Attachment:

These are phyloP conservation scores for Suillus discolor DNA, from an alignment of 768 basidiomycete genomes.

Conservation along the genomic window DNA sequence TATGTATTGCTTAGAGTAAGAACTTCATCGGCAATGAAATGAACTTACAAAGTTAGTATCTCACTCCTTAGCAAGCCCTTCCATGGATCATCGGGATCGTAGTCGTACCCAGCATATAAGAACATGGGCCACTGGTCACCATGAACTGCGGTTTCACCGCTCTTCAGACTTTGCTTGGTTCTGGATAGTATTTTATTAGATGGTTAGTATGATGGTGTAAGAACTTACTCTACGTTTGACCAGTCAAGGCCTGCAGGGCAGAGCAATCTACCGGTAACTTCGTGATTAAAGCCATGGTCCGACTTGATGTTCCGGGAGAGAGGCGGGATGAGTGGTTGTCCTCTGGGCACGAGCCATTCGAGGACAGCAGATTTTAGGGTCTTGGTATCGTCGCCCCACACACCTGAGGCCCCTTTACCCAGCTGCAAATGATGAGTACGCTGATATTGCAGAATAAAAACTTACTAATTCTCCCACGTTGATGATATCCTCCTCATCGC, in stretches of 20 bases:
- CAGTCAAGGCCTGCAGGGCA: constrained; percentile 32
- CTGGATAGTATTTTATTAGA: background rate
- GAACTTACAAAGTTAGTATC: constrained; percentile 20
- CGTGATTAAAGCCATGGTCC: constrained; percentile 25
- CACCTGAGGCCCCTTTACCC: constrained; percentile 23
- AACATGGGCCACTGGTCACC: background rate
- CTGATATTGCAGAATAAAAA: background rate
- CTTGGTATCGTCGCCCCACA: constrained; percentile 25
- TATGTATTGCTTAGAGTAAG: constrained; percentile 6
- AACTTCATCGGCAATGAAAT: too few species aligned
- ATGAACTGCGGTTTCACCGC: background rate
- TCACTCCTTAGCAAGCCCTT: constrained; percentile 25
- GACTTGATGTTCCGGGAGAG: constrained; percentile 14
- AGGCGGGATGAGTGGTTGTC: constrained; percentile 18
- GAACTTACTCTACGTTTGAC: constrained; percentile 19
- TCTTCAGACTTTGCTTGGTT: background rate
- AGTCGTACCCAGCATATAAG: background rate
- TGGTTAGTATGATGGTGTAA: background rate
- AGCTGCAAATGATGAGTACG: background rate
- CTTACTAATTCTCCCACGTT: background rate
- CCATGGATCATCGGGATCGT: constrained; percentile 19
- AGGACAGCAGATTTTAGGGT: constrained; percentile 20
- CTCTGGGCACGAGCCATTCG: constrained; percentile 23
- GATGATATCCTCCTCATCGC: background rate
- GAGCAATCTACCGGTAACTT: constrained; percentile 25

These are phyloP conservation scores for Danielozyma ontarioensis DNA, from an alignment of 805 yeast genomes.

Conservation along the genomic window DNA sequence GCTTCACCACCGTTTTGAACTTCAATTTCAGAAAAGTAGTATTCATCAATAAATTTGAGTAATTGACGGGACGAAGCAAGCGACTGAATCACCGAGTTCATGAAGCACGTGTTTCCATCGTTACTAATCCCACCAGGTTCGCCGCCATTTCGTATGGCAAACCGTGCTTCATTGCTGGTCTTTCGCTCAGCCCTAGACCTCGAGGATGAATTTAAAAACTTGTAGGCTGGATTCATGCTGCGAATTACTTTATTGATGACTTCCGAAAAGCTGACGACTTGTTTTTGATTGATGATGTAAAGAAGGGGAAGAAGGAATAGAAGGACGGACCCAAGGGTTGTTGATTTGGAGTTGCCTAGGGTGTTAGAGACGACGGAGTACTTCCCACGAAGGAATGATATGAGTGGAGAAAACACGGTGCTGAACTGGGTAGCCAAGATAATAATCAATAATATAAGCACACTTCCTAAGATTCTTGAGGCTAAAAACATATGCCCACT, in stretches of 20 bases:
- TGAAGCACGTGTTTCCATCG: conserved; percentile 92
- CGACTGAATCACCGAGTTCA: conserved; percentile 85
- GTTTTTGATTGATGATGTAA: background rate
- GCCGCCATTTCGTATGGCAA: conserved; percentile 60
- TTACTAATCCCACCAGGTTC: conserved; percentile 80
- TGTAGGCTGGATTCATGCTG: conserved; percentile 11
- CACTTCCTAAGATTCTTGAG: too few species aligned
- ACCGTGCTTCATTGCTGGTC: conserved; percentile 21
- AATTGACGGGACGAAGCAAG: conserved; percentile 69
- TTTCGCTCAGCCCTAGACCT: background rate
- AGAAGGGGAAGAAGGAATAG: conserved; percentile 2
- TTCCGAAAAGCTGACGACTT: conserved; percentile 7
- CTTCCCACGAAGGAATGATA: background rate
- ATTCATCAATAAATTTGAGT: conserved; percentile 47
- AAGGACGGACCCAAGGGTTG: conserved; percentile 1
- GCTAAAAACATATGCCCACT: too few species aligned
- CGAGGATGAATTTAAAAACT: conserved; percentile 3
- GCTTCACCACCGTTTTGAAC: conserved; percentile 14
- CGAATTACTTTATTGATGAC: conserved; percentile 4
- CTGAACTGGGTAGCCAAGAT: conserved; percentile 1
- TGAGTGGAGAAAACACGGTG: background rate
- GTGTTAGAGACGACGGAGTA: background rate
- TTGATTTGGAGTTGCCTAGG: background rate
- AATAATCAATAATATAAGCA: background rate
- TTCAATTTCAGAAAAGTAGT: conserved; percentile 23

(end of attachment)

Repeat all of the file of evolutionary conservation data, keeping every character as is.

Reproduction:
These are phyloP conservation scores for Suillus discolor DNA, from an alignment of 768 basidiomycete genomes.

Conservation along the genomic window DNA sequence TATGTATTGCTTAGAGTAAGAACTTCATCGGCAATGAAATGAACTTACAAAGTTAGTATCTCACTCCTTAGCAAGCCCTTCCATGGATCATCGGGATCGTAGTCGTACCCAGCATATAAGAACATGGGCCACTGGTCACCATGAACTGCGGTTTCACCGCTCTTCAGACTTTGCTTGGTTCTGGATAGTATTTTATTAGATGGTTAGTATGATGGTGTAAGAACTTACTCTACGTTTGACCAGTCAAGGCCTGCAGGGCAGAGCAATCTACCGGTAACTTCGTGATTAAAGCCATGGTCCGACTTGATGTTCCGGGAGAGAGGCGGGATGAGTGGTTGTCCTCTGGGCACGAGCCATTCGAGGACAGCAGATTTTAGGGTCTTGGTATCGTCGCCCCACACACCTGAGGCCCCTTTACCCAGCTGCAAATGATGAGTACGCTGATATTGCAGAATAAAAACTTACTAATTCTCCCACGTTGATGATATCCTCCTCATCGC, in stretches of 20 bases:
- CAGTCAAGGCCTGCAGGGCA: constrained; percentile 32
- CTGGATAGTATTTTATTAGA: background rate
- GAACTTACAAAGTTAGTATC: constrained; percentile 20
- CGTGATTAAAGCCATGGTCC: constrained; percentile 25
- CACCTGAGGCCCCTTTACCC: constrained; percentile 23
- AACATGGGCCACTGGTCACC: background rate
- CTGATATTGCAGAATAAAAA: background rate
- CTTGGTATCGTCGCCCCACA: constrained; percentile 25
- TATGTATTGCTTAGAGTAAG: constrained; percentile 6
- AACTTCATCGGCAATGAAAT: too few species aligned
- ATGAACTGCGGTTTCACCGC: background rate
- TCACTCCTTAGCAAGCCCTT: constrained; percentile 25
- GACTTGATGTTCCGGGAGAG: constrained; percentile 14
- AGGCGGGATGAGTGGTTGTC: constrained; percentile 18
- GAACTTACTCTACGTTTGAC: constrained; percentile 19
- TCTTCAGACTTTGCTTGGTT: background rate
- AGTCGTACCCAGCATATAAG: background rate
- TGGTTAGTATGATGGTGTAA: background rate
- AGCTGCAAATGATGAGTACG: background rate
- CTTACTAATTCTCCCACGTT: background rate
- CCATGGATCATCGGGATCGT: constrained; percentile 19
- AGGACAGCAGATTTTAGGGT: constrained; percentile 20
- CTCTGGGCACGAGCCATTCG: constrained; percentile 23
- GATGATATCCTCCTCATCGC: background rate
- GAGCAATCTACCGGTAACTT: constrained; percentile 25

These are phyloP conservation scores for Danielozyma ontarioensis DNA, from an alignment of 805 yeast genomes.

Conservation along the genomic window DNA sequence GCTTCACCACCGTTTTGAACTTCAATTTCAGAAAAGTAGTATTCATCAATAAATTTGAGTAATTGACGGGACGAAGCAAGCGACTGAATCACCGAGTTCATGAAGCACGTGTTTCCATCGTTACTAATCCCACCAGGTTCGCCGCCATTTCGTATGGCAAACCGTGCTTCATTGCTGGTCTTTCGCTCAGCCCTAGACCTCGAGGATGAATTTAAAAACTTGTAGGCTGGATTCATGCTGCGAATTACTTTATTGATGACTTCCGAAAAGCTGACGACTTGTTTTTGATTGATGATGTAAAGAAGGGGAAGAAGGAATAGAAGGACGGACCCAAGGGTTGTTGATTTGGAGTTGCCTAGGGTGTTAGAGACGACGGAGTACTTCCCACGAAGGAATGATATGAGTGGAGAAAACACGGTGCTGAACTGGGTAGCCAAGATAATAATCAATAATATAAGCACACTTCCTAAGATTCTTGAGGCTAAAAACATATGCCCACT, in stretches of 20 bases:
- TGAAGCACGTGTTTCCATCG: conserved; percentile 92
- CGACTGAATCACCGAGTTCA: conserved; percentile 85
- GTTTTTGATTGATGATGTAA: background rate
- GCCGCCATTTCGTATGGCAA: conserved; percentile 60
- TTACTAATCCCACCAGGTTC: conserved; percentile 80
- TGTAGGCTGGATTCATGCTG: conserved; percentile 11
- CACTTCCTAAGATTCTTGAG: too few species aligned
- ACCGTGCTTCATTGCTGGTC: conserved; percentile 21
- AATTGACGGGACGAAGCAAG: conserved; percentile 69
- TTTCGCTCAGCCCTAGACCT: background rate
- AGAAGGGGAAGAAGGAATAG: conserved; percentile 2
- TTCCGAAAAGCTGACGACTT: conserved; percentile 7
- CTTCCCACGAAGGAATGATA: background rate
- ATTCATCAATAAATTTGAGT: conserved; percentile 47
- AAGGACGGACCCAAGGGTTG: conserved; percentile 1
- GCTAAAAACATATGCCCACT: too few species aligned
- CGAGGATGAATTTAAAAACT: conserved; percentile 3
- GCTTCACCACCGTTTTGAAC: conserved; percentile 14
- CGAATTACTTTATTGATGAC: conserved; percentile 4
- CTGAACTGGGTAGCCAAGAT: conserved; percentile 1
- TGAGTGGAGAAAACACGGTG: background rate
- GTGTTAGAGACGACGGAGTA: background rate
- TTGATTTGGAGTTGCCTAGG: background rate
- AATAATCAATAATATAAGCA: background rate
- TTCAATTTCAGAAAAGTAGT: conserved; percentile 23